Nationals stymie Sox in Dice-K's return, 4-2

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Nationals stymie Sox in Dice-K's return, 4-2

BOSTON Before the game, manager Bobby Valentine said he was anxious to get Daisuke Matsuzakas first start in his Red Sox managerial tenure over with because he had no idea what to expect.

Matsuzaka gave Valentine five innings, giving up four runs on five hits and a walk with eight strikeouts and a home run. He threw 80 pitches, 52 strikes, facing 20 batters. But Valentine may still not be sure what he can expect from the Japanese right-hander.

The Sox lost their second straight game, 4-2, to the Nationals at Fenway Park Saturday afternoon.

Matsuzaka started out strong. He struck out Steve Lombardozzi and Ryan Zimmerman, both swinging at sliders, with a Bryce Harper fly out sandwiched in between, in the first inning. He needed just 12 pitches, nine for strikes, in the inning.

Despite a lead-off, first-pitch home run by Adam LaRoche in the second, Matsuzaka looked solid through the first three innings when he faced one batter over the minimum. He had five strikeouts in that span three swinging at sliders, one looking at a slider, and another looking at a 91-mph fastball.

But he ran into trouble in the fourth, giving up three runs on three hits and a walk. A nice double play started by Adrian Gonzalez sliding catch in right field and then doubling Ian Desmond off first, saved Matsuzaka from more damage.

The Sox offense, meanwhile, could do little with Nationals left-hander Gio Gonzalez. In five previous starts against the Sox, Gonzalez had not gone more than six innings and had not allowed fewer than three runs.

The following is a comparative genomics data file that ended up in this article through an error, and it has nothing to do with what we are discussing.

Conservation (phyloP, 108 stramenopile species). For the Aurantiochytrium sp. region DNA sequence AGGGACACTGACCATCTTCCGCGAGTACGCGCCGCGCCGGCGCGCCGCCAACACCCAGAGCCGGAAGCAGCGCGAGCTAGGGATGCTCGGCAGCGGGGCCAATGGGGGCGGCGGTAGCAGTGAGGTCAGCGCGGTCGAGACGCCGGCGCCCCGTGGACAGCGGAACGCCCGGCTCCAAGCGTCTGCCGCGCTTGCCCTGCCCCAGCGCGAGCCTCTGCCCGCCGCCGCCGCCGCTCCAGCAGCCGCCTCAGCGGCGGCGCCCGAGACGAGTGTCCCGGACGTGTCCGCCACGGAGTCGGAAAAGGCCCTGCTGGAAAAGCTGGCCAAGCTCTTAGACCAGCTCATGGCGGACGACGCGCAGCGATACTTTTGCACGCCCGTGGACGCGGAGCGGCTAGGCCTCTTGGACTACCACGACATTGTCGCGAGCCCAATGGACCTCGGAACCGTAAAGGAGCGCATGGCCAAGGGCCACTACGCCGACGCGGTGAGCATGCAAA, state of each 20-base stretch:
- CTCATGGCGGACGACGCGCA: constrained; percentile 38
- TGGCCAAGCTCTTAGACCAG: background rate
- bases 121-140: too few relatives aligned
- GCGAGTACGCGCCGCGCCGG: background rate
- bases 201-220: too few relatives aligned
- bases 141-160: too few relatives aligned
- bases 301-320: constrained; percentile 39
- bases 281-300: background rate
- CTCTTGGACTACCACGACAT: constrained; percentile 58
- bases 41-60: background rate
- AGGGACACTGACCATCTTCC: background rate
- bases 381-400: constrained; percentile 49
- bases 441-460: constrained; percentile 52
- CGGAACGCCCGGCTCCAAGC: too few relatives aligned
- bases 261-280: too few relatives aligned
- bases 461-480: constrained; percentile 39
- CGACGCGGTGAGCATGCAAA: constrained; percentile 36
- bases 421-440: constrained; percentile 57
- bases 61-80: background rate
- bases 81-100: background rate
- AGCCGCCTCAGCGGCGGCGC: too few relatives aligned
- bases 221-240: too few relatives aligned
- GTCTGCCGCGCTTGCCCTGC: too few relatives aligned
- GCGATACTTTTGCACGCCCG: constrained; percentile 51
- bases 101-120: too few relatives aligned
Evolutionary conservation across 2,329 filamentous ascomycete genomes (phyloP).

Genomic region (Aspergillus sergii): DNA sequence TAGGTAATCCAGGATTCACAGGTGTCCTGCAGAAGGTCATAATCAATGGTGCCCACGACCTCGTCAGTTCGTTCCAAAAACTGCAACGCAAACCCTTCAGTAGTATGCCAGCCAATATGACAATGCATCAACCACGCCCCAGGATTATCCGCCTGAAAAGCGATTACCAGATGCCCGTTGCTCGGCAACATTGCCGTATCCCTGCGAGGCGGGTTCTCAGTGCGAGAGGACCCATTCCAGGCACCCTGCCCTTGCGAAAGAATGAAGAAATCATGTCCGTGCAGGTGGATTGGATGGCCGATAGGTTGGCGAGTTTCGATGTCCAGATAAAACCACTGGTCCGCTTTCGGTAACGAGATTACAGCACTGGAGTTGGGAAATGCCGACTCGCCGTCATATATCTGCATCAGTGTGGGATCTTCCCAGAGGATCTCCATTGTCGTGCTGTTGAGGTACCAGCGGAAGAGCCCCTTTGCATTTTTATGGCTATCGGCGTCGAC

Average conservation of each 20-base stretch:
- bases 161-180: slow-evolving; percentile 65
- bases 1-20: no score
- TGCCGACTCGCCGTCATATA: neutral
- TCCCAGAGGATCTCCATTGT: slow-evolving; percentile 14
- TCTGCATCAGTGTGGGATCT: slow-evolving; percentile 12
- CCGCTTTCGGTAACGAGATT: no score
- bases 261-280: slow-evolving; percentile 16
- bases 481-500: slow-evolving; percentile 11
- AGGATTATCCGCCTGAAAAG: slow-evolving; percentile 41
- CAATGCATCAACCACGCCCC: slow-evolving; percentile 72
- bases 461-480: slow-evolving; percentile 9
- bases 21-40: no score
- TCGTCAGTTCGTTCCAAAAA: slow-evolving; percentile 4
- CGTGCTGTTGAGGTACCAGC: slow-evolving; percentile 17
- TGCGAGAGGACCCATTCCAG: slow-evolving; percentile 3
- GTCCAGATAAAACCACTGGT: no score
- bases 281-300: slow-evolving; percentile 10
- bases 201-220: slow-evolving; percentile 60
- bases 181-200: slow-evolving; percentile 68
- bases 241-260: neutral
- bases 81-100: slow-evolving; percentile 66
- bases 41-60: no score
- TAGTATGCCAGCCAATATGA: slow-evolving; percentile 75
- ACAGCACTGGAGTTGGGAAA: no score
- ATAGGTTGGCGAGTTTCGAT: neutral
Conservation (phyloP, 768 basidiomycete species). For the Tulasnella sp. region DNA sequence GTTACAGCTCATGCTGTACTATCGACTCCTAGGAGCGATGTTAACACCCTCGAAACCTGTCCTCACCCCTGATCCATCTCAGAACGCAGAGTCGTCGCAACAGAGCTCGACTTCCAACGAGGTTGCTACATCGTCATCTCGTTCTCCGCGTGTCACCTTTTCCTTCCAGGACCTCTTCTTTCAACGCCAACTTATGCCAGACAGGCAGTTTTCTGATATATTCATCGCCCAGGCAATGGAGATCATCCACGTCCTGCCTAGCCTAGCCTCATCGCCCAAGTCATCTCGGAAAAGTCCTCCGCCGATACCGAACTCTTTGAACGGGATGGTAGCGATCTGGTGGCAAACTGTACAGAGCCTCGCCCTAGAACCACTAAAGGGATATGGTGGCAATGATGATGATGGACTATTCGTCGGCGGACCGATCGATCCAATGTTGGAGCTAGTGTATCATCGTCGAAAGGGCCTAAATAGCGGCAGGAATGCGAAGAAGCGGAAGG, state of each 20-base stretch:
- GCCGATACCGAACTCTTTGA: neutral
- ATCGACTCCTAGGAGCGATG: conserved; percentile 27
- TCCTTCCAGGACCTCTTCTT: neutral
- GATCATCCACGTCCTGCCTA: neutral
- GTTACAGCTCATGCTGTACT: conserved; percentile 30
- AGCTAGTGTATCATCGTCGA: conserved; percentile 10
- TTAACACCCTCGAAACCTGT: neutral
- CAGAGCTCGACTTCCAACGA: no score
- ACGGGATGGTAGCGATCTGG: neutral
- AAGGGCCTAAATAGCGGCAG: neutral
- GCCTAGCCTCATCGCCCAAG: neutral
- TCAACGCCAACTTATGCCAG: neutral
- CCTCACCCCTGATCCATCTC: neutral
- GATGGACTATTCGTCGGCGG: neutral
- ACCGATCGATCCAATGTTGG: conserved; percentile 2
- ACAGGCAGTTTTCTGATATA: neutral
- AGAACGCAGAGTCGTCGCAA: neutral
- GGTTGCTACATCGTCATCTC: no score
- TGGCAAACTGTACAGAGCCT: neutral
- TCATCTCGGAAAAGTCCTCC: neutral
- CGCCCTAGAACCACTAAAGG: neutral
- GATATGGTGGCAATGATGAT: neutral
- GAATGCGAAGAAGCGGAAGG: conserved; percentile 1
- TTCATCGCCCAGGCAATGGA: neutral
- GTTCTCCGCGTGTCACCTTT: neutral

In the first four innings, though, the Sox had just one baserunner when David Ortiz doubled to lead off the second then took third on a wild pitch. But that was as far as he got.

The Sox had baserunners in the fifth and sixth innings, without being able to score, before driving Gonzalez from the game in the seventh after a one-out walk to Will Middlebrooks and a single by Mike Aviles.

Right-hander Craig Stammen entered the game and walked pinch-hitter Ryan Sweeney. Lefty Michael Gonzalez entered to face pinch-hitter Jarrod Saltalamacchia, who hit a first-pitch two-run single off the wall in left field. But Gonzalez struck out Daniel Nava, looking at a 92-mph fastball, and got Dustin Pedroia to pop out in foul ground to first baseman Adam LaRoche to end the Sox threat.

Franklin Morales relieved Matsuzaka to throw three perfect innings with three strikeouts. Alfredo Aceves pitched a perfect ninth.

With trade rumors finally over, Sale shifts attention to dominating in Boston

With trade rumors finally over, Sale shifts attention to dominating in Boston

NATIONAL HARBOR, Md. -- Chris Sale had been the subject of so many trade rumors for the past year that he admitted feeling somewhat like "the monkey in the middle.”

On Tuesday, the rumors became reality when Sale learned he was being shipped to the Red Sox in exchange for a package of four prospects.
    
It meant leaving the Chicago White Sox, the only organization he'd known after being drafted 13th overall by Chicago in 2010. Leaving, he said, is "bittersweet.''